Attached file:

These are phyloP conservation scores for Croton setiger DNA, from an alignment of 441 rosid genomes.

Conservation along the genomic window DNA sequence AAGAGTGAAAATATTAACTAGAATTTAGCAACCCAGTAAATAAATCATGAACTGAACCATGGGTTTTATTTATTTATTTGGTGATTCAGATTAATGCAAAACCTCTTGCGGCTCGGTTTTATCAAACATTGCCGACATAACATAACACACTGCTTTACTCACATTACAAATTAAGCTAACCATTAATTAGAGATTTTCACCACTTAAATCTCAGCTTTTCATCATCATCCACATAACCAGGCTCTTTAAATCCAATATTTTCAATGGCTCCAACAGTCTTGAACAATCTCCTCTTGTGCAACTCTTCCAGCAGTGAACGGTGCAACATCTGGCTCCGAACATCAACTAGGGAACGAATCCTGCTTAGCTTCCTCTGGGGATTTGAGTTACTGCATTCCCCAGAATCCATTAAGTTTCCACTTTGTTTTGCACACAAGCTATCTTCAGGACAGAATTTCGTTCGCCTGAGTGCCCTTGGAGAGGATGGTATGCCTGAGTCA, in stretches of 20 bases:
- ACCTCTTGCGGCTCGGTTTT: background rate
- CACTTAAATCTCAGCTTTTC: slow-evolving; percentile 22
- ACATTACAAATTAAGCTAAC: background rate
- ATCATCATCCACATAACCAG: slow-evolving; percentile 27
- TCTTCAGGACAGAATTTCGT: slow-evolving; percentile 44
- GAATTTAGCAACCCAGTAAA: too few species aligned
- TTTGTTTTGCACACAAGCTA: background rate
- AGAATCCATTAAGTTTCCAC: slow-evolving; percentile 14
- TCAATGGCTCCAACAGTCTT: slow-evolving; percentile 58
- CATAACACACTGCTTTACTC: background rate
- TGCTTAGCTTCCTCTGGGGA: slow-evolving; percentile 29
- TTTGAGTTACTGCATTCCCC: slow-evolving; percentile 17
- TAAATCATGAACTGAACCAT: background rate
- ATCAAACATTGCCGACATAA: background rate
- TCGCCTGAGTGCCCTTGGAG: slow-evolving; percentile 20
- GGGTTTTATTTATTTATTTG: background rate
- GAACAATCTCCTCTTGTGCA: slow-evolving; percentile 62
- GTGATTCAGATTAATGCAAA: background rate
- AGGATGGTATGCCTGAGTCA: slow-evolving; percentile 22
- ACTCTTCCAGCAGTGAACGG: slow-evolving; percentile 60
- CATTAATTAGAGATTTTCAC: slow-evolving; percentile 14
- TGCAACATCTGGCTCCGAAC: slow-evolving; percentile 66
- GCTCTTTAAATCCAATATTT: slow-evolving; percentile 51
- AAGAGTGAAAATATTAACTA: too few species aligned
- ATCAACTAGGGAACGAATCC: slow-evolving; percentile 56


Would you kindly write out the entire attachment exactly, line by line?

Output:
These are phyloP conservation scores for Croton setiger DNA, from an alignment of 441 rosid genomes.

Conservation along the genomic window DNA sequence AAGAGTGAAAATATTAACTAGAATTTAGCAACCCAGTAAATAAATCATGAACTGAACCATGGGTTTTATTTATTTATTTGGTGATTCAGATTAATGCAAAACCTCTTGCGGCTCGGTTTTATCAAACATTGCCGACATAACATAACACACTGCTTTACTCACATTACAAATTAAGCTAACCATTAATTAGAGATTTTCACCACTTAAATCTCAGCTTTTCATCATCATCCACATAACCAGGCTCTTTAAATCCAATATTTTCAATGGCTCCAACAGTCTTGAACAATCTCCTCTTGTGCAACTCTTCCAGCAGTGAACGGTGCAACATCTGGCTCCGAACATCAACTAGGGAACGAATCCTGCTTAGCTTCCTCTGGGGATTTGAGTTACTGCATTCCCCAGAATCCATTAAGTTTCCACTTTGTTTTGCACACAAGCTATCTTCAGGACAGAATTTCGTTCGCCTGAGTGCCCTTGGAGAGGATGGTATGCCTGAGTCA, in stretches of 20 bases:
- ACCTCTTGCGGCTCGGTTTT: background rate
- CACTTAAATCTCAGCTTTTC: slow-evolving; percentile 22
- ACATTACAAATTAAGCTAAC: background rate
- ATCATCATCCACATAACCAG: slow-evolving; percentile 27
- TCTTCAGGACAGAATTTCGT: slow-evolving; percentile 44
- GAATTTAGCAACCCAGTAAA: too few species aligned
- TTTGTTTTGCACACAAGCTA: background rate
- AGAATCCATTAAGTTTCCAC: slow-evolving; percentile 14
- TCAATGGCTCCAACAGTCTT: slow-evolving; percentile 58
- CATAACACACTGCTTTACTC: background rate
- TGCTTAGCTTCCTCTGGGGA: slow-evolving; percentile 29
- TTTGAGTTACTGCATTCCCC: slow-evolving; percentile 17
- TAAATCATGAACTGAACCAT: background rate
- ATCAAACATTGCCGACATAA: background rate
- TCGCCTGAGTGCCCTTGGAG: slow-evolving; percentile 20
- GGGTTTTATTTATTTATTTG: background rate
- GAACAATCTCCTCTTGTGCA: slow-evolving; percentile 62
- GTGATTCAGATTAATGCAAA: background rate
- AGGATGGTATGCCTGAGTCA: slow-evolving; percentile 22
- ACTCTTCCAGCAGTGAACGG: slow-evolving; percentile 60
- CATTAATTAGAGATTTTCAC: slow-evolving; percentile 14
- TGCAACATCTGGCTCCGAAC: slow-evolving; percentile 66
- GCTCTTTAAATCCAATATTT: slow-evolving; percentile 51
- AAGAGTGAAAATATTAACTA: too few species aligned
- ATCAACTAGGGAACGAATCC: slow-evolving; percentile 56